After the Sun reported the secret expenses, the Democrats then reversed course and filed new expense reports, detailing nearly $45,000 in campaign fund spending on a slew of living expenses during the legislative session in Carson City. These included rent, electronics, house cleaning and supplies, groceries, lunches and dinners at Carson City restaurants and even bottled water.
Read the rest of the story at the Las Vegas Sun.
Corruption news for Texas, from the Texas Tribune:
An obscure 1991 provision dealing with state pension benefits was only a few paragraphs long, and it escaped public notice at the time. Even the lawmakers who passed it said they did not know what the fine print accomplished until it became law.
But 20 years later, Gov. Rick Perry (pictured, right) — and an elite group of other veteran politicians — can thank Government Code 813.503 for the lucrative pension benefits they are allowed to collect without leaving office. Politicians’ pension records are private, so it is unknown how many are taking advantage of the provision.
Read the rest of the story at the Texas Tribune.
Corruption news for Connecticut, from the Connecticut Mirror:
The state's election cops intensified their warning to legislators Friday that their ability to oversee public campaign financing this fall is in jeopardy from deep budget cuts. The State Elections Enforcement Commission needs nearly double its existing contingent of account examiners if it hopes to monitor a projected caseload that includes nearly 340 campaign grants and more than 135,500 contributors, Executive Director Michael Brandi told an Appropriations Committee working group.
But even if the commission receives the extra resources, it still would tackle the 2012 state elections with less staffing that it had to monitor public financing in 2010 and 2008.
Read the rest of the story at the Connecticut Mirror.
Corruption news for Kentucky, from the Courier-Journal:
Citing the “utter failure” of state officials to comply with fundamental requirements of the state open records law, Franklin Circuit Judge Phillip Shepherd has ordered the Kentucky Cabinet for Health and Family Services to release two years worth of child abuse records within 90 days.The order, issued Thursday, involves thousands of pages of documents from about 180 cases of children who died or were seriously injured from abuse or neglect.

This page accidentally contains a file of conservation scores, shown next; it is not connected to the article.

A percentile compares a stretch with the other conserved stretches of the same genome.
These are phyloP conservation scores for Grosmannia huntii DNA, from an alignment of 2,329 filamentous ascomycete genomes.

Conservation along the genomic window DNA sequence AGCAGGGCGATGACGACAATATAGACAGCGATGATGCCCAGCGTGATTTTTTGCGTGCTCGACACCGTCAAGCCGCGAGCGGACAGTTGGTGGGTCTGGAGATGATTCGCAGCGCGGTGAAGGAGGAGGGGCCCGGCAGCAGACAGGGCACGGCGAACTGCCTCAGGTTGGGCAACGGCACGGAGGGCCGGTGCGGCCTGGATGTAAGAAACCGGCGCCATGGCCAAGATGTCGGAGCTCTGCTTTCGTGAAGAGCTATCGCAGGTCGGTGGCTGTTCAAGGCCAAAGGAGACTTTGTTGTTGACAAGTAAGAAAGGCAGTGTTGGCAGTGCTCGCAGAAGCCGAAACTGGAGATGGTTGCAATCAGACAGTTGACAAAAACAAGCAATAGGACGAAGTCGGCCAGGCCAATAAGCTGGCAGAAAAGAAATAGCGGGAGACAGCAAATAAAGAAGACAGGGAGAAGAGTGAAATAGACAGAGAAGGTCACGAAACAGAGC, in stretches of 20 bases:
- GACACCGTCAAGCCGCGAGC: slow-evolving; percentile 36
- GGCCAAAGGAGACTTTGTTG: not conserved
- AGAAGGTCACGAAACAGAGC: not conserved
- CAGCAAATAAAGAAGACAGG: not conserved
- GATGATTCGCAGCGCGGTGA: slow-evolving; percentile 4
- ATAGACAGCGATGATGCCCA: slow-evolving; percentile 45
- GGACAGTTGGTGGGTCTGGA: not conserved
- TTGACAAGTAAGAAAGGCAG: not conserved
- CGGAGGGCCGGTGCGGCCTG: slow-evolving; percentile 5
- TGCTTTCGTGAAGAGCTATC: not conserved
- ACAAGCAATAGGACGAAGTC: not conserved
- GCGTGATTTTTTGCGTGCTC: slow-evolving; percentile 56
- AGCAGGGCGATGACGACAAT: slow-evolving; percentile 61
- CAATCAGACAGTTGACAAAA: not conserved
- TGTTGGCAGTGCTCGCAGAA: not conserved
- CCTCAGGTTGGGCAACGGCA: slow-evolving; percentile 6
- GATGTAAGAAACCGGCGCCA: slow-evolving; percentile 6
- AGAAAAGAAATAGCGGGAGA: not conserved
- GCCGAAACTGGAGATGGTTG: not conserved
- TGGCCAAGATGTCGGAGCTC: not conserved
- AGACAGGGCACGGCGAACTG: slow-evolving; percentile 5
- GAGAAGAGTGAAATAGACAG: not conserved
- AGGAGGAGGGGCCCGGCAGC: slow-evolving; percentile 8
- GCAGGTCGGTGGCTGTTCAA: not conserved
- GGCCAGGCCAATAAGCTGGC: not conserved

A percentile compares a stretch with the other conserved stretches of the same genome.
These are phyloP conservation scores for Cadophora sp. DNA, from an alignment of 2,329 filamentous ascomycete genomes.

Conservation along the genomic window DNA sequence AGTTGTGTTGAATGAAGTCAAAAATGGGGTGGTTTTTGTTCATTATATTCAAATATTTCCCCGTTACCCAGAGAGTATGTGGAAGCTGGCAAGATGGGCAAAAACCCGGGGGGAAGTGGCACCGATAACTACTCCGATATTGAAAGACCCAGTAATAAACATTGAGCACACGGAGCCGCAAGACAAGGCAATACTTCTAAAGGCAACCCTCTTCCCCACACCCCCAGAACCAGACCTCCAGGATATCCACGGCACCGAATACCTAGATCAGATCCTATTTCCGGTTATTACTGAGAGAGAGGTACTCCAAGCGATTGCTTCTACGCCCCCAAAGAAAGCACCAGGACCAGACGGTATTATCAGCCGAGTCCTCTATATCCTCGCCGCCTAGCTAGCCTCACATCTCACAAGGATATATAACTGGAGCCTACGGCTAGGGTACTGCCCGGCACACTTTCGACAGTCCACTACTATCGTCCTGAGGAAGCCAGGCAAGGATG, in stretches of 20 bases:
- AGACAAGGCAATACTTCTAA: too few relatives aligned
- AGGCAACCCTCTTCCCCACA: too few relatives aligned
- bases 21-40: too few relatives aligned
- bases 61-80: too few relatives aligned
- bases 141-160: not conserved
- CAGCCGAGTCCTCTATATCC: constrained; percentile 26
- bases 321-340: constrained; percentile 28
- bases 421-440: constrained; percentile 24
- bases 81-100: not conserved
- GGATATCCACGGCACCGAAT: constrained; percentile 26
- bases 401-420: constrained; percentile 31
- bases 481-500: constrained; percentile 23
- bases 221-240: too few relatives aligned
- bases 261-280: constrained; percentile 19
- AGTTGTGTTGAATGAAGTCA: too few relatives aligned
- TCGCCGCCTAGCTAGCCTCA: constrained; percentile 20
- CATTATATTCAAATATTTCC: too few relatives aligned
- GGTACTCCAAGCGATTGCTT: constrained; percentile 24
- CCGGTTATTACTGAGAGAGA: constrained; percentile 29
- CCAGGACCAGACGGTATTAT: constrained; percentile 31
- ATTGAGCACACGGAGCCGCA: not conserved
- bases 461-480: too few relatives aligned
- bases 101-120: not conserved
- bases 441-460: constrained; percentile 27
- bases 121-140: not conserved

It is the latest development in the ongoing legal battle over access to the records between the state Cabinet for Health and Family Services and two state newspapers, The Courier-Journal and the Lexington Herald Leader.
Read the rest of the story at the Courier-Journal.
Corruption news for Arizona, from the East Valley Tribune:
The state House voted Thursday to require more reporting by local governments of what they spend lobbying lawmakers. But they refused to require themselves to disclose who pays for trips they get from special interest groups.
Under current law, public bodies are supposed to file annual reports about what they spend on lobbyists. That covers not only cities and counties, but also state agencies, boards, and commissions as well as the universities. As crafted, HB 2462 would expand the reporting to cover other "lobbying related activities.'' Rep. John Kavanagh, R-Fountain Hills, said that would inform the public of what is being spent on unseen items like the time and expense to prepare legislation and testimony.
Read the rest of the story at the East Valley Tribune.